BOSTON — Paul G. Kirk Jr. served Edward M. Kennedy as an aide, rooted beside him at Harvard-Yale football games and is the executor of his will. Now, as Kennedy's replacement in the Senate, he is charged with trying to complete his late friend's legacy by passing health care reform.
Massachusetts Gov. Deval Patrick tapped the former chairman of the Democratic National Committee on Thursday to hold Kennedy's seat until a special election Jan. 19. Kirk, 71, said he would not run himself.
The announcement came after the Democratic-dominated Legislature changed the state's Senate succession law to restore the governor's power to appoint an interim replacement. Republicans went to court in a last-ditch effort to stop Kirk from being sworn in.
President Barack Obama and his staff lobbied for the change, hoping to regain a 60th Democratic vote that would prevent Senate filibusters from derailing his top legislative priority, a national health care overhaul.
Obama said in a statement: "Paul Kirk is a distinguished leader, whose long collaboration with Sen. Kennedy makes him an excellent, interim choice to carry on his work until the voters make their choice in January."
Kennedy's widow and sons had encouraged Patrick to appoint Kirk. Vicki Kennedy and Edward Kennedy Jr. sat in the front row next to Kirk's wife, Gail, as the governor made his announcement at the Statehouse.
Besides health care, Patrick said Kirk would represent the state's interests in upcoming debates on the economic recovery, financial regulation and climate change.
"In all these and other ways, Congress is debating our future — right now," Patrick said. "The issues before the Congress and the nation are simply too important to Massachusetts for us to be one voice short."
Kennedy died last month of brain cancer. Kirk, who has never held elective office, recalled how his late friend used to say representing Massachusetts in the Senate "was the highest honor he possibly could have imagined."
"It's certainly nothing I imagined, but it would be my highest honor as well," Kirk said.
He is to be sworn in Friday afternoon by Vice President Joe Biden. The Massachusetts Republican Party went to a Boston court seeking an injunction to stop Kirk's swearing-in, questioning an emergency power the governor invoked in naming him.
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In restoring the governor's power to appoint an interim senator, lawmakers declined to have it go into effect immediately, rather than after the standard 90 days. The governor has the power to put the law into effect if he deems it an emergency; Republicans say this law does not qualify.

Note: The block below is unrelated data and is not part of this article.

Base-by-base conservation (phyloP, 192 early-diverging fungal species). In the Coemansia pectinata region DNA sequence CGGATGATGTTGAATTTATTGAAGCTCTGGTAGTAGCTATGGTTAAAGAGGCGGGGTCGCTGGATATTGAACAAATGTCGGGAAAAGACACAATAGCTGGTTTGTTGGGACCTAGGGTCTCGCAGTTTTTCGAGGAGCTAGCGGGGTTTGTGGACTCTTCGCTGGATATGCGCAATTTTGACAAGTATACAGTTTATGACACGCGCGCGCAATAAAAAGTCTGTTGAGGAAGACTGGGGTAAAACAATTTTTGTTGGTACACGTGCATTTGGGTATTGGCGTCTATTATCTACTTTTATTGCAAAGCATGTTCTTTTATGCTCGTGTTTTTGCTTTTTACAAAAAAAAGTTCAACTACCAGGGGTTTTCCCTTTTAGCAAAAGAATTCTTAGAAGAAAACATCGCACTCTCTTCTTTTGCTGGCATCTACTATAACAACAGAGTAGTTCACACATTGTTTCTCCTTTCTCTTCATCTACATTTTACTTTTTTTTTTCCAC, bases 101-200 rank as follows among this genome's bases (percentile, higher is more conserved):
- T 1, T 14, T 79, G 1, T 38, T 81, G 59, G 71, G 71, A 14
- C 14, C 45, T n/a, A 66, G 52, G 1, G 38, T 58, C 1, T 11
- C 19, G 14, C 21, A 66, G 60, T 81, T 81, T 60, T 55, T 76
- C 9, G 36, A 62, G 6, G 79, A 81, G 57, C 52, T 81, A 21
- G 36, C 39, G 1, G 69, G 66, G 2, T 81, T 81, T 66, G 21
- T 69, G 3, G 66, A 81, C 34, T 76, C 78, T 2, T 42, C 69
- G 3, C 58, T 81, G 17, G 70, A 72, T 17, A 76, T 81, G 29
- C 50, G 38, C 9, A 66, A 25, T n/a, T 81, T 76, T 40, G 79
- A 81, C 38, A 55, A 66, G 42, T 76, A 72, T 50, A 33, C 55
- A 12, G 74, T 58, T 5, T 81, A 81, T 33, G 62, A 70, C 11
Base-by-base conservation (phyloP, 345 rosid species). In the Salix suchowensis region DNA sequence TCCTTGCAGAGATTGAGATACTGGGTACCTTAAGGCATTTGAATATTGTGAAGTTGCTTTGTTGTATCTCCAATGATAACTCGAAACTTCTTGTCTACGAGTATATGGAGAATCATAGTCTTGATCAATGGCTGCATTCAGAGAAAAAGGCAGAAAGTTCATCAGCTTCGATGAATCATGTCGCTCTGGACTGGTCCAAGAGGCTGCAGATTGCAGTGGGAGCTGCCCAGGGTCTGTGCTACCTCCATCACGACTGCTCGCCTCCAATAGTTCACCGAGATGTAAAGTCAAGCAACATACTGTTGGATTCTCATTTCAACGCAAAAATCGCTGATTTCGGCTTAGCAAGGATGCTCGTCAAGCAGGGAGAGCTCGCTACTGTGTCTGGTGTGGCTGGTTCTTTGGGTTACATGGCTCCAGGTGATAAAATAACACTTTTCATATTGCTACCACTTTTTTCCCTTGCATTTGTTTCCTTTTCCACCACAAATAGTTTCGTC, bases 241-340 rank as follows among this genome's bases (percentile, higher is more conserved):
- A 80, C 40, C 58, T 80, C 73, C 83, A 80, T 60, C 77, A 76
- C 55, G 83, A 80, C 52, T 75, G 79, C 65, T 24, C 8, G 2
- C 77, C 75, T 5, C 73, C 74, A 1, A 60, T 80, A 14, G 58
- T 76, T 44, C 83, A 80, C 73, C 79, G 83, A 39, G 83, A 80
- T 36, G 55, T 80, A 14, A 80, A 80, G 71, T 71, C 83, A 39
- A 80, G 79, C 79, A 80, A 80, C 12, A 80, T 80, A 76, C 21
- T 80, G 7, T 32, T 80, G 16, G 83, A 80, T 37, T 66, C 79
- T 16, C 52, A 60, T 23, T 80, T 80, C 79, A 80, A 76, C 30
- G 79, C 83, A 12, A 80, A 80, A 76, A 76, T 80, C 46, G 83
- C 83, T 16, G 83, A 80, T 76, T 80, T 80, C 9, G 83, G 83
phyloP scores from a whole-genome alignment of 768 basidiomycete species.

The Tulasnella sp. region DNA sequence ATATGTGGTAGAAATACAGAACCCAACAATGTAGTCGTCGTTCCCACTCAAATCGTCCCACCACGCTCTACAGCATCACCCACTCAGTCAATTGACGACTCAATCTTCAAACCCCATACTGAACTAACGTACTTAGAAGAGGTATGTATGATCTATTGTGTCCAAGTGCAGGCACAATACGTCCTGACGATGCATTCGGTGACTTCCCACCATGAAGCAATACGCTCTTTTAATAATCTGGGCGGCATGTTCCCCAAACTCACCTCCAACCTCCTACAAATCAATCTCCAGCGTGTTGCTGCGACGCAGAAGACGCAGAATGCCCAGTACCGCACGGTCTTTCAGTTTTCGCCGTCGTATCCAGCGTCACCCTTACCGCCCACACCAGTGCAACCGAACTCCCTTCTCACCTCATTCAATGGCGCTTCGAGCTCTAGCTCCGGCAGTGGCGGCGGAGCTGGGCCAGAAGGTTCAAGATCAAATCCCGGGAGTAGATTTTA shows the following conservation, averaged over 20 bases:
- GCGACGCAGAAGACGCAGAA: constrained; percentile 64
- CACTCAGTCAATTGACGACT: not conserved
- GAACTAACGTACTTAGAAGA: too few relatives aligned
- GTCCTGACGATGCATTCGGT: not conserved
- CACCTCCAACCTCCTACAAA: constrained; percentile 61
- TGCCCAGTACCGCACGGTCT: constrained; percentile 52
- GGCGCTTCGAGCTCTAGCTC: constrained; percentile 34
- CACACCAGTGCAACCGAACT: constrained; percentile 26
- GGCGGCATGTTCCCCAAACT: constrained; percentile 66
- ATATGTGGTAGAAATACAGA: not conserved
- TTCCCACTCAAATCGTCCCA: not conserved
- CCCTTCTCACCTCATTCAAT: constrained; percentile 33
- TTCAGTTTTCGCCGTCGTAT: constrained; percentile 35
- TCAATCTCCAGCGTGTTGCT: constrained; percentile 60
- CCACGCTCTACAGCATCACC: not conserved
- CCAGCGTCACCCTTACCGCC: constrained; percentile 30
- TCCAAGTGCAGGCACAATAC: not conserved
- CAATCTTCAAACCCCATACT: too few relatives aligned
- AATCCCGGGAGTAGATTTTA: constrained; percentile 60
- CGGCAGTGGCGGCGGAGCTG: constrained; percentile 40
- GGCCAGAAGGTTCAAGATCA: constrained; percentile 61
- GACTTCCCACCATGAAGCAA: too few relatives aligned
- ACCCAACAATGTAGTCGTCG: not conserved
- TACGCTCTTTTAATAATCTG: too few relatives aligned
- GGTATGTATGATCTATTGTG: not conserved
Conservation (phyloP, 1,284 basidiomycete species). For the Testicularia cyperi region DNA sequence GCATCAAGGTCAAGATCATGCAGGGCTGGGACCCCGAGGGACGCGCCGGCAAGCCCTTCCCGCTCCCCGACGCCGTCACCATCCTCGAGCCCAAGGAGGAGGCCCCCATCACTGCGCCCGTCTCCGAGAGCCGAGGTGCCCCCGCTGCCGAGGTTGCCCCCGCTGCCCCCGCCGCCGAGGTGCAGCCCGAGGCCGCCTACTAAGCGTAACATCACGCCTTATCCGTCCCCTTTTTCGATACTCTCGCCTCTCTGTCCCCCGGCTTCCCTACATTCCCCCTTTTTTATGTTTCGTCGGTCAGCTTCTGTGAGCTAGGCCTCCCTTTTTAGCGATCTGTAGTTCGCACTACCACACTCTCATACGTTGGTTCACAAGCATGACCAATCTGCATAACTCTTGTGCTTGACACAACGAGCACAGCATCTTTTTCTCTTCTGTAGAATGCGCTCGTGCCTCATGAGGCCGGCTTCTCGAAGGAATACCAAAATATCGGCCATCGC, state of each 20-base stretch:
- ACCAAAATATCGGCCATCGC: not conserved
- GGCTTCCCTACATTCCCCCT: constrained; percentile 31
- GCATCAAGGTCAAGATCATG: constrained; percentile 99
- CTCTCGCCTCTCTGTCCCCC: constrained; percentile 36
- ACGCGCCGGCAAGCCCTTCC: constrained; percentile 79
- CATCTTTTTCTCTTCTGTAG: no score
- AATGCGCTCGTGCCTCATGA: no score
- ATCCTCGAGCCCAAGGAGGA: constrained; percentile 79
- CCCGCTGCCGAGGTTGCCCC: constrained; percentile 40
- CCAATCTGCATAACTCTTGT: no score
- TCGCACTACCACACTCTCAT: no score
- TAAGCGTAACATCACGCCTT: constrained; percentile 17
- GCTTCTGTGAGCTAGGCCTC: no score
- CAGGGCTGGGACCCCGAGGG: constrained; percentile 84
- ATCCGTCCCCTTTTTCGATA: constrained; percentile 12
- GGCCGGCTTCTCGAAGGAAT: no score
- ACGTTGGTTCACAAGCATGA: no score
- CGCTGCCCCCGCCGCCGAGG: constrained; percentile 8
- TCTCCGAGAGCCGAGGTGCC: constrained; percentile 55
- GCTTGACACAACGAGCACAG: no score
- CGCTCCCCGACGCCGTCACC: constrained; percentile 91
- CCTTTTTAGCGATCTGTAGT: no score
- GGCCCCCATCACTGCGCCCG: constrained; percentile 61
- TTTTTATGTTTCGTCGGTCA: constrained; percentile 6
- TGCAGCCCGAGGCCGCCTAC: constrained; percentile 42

State Secretary William F. Galvin said the power to make the immediate appointment is "very clearly available" to governors and was used more than a dozen times by Patrick's Republican predecessor, Mitt Romney. The court set a hearing for 8 a.m. Friday.
More broadly, Republicans have accused Patrick of a power grab. In 2004, Democrats revoked the governor's power to appoint an interim senator when Sen. John Kerry was running for president because Romney stood to name his replacement if he won.
Kirk: No conflicts of interest
The appointment put Kirk's background under scrutiny.
Federal records show he registered as a lobbyist a decade ago and represented two drugmakers before Congress. He has also held several board positions, including at Hartford Financial Services, which sells life and property insurance.
Kirk pledged to resign all of his current board seats. He noted wryly that he had represented the drug and insurance companies "back at the turn of the century" and said he holds no current conflicts.
The senator-designate graduated from Harvard College and Harvard Law School and served on Kennedy's staff from 1969 to 1977. He ran the Democratic National Committee during Massachusetts Gov. Michael Dukakis' unsuccessful run for president in 1988.
Kirk also co-founded the Commission on Presidential Debates, which has sponsored every presidential and vice presidential debate since 1988.
Kennedy's will, signed three years to the day before he died and filed Thursday in probate court, names Kirk as executor. The will leaves all of Kennedy's assets to a trust that provides for his family.
Members of the family were quick to praise the appointment. Caroline Kennedy, the daughter of President John F. Kennedy, said in a statement that Kirk's "wisdom, kindness and integrity mean the world to the entire Kennedy family."
Vicki Kennedy, stressing that the decision to appoint Kirk was the governor's, said she had conveyed to Patrick "the high esteem with which the entire Kennedy family held Paul Kirk."
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